For small wine producers, leasing agricultural land can be a much more cost-effective business decision than buying land. With such specific conditions needed for wine making, the options for growers and wine producers may be limited in the kinds of leases available.
Thinking about lease terms
Though long-term leases are desirable for those starting a vineyard, landowners may only want to agree to a short-term lease. A short-term lease creates a more instable future projection for the vineyard. Vineyards take a minimum of two years to begin producing fruit. The risk associated with the ending of a lease agreement could mean the end of a vineyard’s business. Here are the kinds of lease terms available to grape growers and wine makers:
Long-term lease: This lease has more security for growers, but less flexibility for land owners.
Rolling lease: A rolling lease renews itself automatically each year with a set term end. So, if lease term is set for four years, the tenant can anticipate that they will have that lease for four additional years.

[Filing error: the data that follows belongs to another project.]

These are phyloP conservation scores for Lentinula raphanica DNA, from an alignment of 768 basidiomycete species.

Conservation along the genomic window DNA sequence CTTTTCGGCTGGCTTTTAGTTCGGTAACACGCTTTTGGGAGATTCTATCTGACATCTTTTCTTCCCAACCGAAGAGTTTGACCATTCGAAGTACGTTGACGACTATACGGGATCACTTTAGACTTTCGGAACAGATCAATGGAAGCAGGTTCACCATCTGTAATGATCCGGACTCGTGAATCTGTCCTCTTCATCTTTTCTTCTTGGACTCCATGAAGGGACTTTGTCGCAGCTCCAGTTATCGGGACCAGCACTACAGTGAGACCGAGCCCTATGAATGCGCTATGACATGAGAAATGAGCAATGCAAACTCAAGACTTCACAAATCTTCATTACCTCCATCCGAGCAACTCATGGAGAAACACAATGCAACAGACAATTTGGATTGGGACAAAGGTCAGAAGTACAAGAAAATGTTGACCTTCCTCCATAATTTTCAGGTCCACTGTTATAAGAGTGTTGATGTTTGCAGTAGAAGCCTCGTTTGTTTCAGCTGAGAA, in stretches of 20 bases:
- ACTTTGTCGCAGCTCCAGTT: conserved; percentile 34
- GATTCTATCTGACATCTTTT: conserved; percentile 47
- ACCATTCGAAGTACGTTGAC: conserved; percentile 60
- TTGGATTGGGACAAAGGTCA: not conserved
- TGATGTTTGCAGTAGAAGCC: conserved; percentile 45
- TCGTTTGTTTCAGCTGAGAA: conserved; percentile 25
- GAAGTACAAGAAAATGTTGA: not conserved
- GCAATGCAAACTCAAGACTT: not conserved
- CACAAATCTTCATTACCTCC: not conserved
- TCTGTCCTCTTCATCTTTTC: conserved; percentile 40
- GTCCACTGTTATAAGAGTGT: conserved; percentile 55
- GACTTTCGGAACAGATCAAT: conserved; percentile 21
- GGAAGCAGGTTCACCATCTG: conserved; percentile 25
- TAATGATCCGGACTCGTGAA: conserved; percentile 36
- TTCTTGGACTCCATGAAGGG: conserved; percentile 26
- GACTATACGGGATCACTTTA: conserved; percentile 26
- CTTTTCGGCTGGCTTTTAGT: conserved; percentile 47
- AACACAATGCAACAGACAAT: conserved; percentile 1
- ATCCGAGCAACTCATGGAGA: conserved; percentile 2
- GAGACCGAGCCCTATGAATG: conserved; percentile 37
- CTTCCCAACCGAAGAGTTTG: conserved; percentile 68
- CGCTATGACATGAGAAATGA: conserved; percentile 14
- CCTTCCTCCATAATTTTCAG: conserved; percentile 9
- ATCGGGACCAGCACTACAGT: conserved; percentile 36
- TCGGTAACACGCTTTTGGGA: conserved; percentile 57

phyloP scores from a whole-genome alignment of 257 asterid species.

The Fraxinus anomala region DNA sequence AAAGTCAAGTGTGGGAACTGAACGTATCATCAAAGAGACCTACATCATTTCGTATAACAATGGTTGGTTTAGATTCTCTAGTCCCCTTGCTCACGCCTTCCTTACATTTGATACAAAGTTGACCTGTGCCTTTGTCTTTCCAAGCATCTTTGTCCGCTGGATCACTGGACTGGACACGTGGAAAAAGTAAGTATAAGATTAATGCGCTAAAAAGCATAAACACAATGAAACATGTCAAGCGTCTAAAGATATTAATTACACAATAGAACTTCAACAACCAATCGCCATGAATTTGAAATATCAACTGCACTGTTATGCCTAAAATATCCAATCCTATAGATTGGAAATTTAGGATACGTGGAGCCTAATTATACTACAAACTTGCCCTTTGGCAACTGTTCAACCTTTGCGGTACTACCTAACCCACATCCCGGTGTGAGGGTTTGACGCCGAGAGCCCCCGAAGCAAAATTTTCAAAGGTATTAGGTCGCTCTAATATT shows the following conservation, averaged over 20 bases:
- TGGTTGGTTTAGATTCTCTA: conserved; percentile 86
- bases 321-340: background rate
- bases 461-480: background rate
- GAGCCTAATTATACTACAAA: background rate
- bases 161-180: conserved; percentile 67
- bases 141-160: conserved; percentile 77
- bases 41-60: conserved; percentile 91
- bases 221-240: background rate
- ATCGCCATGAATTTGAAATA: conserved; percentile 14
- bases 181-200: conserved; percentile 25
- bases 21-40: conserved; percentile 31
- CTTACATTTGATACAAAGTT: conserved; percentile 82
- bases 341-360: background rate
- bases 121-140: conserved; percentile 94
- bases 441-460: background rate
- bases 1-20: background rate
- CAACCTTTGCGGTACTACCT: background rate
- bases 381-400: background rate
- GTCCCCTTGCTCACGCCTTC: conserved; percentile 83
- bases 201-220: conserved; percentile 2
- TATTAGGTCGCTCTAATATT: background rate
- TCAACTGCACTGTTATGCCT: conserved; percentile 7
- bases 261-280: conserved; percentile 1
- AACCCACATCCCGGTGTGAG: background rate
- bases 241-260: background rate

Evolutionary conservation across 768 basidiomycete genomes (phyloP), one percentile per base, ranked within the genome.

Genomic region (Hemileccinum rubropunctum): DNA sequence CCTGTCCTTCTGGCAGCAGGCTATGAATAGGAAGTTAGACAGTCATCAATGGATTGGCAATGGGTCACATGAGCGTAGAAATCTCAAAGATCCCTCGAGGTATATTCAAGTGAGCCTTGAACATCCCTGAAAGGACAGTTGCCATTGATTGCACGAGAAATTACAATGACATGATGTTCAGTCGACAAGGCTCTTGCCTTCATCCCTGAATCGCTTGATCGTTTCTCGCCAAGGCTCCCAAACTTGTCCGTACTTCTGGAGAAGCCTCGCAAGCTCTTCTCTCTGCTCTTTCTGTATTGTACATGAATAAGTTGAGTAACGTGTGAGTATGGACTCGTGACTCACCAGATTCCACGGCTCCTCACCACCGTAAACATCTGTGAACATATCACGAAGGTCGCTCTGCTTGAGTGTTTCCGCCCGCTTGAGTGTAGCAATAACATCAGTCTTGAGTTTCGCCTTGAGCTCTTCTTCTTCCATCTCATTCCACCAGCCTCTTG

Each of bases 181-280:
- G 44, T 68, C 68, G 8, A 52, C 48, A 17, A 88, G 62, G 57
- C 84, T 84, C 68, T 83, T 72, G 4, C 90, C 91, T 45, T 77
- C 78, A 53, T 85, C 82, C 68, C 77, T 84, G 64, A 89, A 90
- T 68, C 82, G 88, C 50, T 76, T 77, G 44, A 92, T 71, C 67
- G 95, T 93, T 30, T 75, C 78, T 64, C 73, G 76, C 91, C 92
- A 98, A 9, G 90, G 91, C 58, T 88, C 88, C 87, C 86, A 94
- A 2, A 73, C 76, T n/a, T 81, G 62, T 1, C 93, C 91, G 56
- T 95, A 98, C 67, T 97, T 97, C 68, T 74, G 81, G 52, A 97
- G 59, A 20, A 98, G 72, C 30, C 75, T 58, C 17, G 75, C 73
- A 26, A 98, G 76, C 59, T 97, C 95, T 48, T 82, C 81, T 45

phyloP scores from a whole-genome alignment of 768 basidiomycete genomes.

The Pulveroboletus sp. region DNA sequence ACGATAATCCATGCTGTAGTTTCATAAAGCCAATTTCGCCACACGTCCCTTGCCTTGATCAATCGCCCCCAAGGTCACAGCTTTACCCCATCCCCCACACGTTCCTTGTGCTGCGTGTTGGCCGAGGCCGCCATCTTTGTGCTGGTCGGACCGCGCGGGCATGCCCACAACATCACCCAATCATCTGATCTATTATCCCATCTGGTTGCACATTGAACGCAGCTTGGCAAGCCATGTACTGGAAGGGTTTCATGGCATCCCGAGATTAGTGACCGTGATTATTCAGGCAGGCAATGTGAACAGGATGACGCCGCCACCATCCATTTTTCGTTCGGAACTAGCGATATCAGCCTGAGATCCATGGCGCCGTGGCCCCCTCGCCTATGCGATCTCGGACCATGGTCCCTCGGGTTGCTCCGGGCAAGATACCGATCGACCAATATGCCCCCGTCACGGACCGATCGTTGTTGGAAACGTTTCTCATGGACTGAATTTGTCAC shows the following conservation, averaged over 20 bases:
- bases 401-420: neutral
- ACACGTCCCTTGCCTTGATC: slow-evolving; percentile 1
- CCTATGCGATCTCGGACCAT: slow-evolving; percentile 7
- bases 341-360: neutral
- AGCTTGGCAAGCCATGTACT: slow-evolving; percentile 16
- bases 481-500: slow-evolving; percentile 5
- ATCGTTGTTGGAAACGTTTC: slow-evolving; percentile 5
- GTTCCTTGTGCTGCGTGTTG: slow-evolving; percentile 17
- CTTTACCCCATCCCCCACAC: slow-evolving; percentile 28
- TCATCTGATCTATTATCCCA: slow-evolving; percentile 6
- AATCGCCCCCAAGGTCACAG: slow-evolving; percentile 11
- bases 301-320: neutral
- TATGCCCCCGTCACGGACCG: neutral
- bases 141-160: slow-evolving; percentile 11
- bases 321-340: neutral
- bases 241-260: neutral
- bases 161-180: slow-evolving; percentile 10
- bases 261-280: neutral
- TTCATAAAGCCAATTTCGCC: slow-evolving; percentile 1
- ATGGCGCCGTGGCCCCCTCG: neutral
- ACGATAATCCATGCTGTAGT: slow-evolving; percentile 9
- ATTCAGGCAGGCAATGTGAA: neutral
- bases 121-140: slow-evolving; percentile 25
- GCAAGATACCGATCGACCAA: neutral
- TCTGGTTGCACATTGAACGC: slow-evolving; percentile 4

Ground lease: This variety allows a tenant to purchase parcels of the leased land that the tenant improved during the lease. This structure is not popular amongst landowners, but can be arranged to enable tenants to sell those purchased parcels later.
Purchase option leases: Some leases include the option to buy, usually after a predetermined period.
Planning for the future
Growers, wine makers and vineyard managers have so much to worry about during the course of a vineyard life. They contend with vine disease, variable weather, fire, droughts as well as a long turnaround for wine sales. Reduce the risk involved in a new venture and pursue the best options available for a new agricultural lease.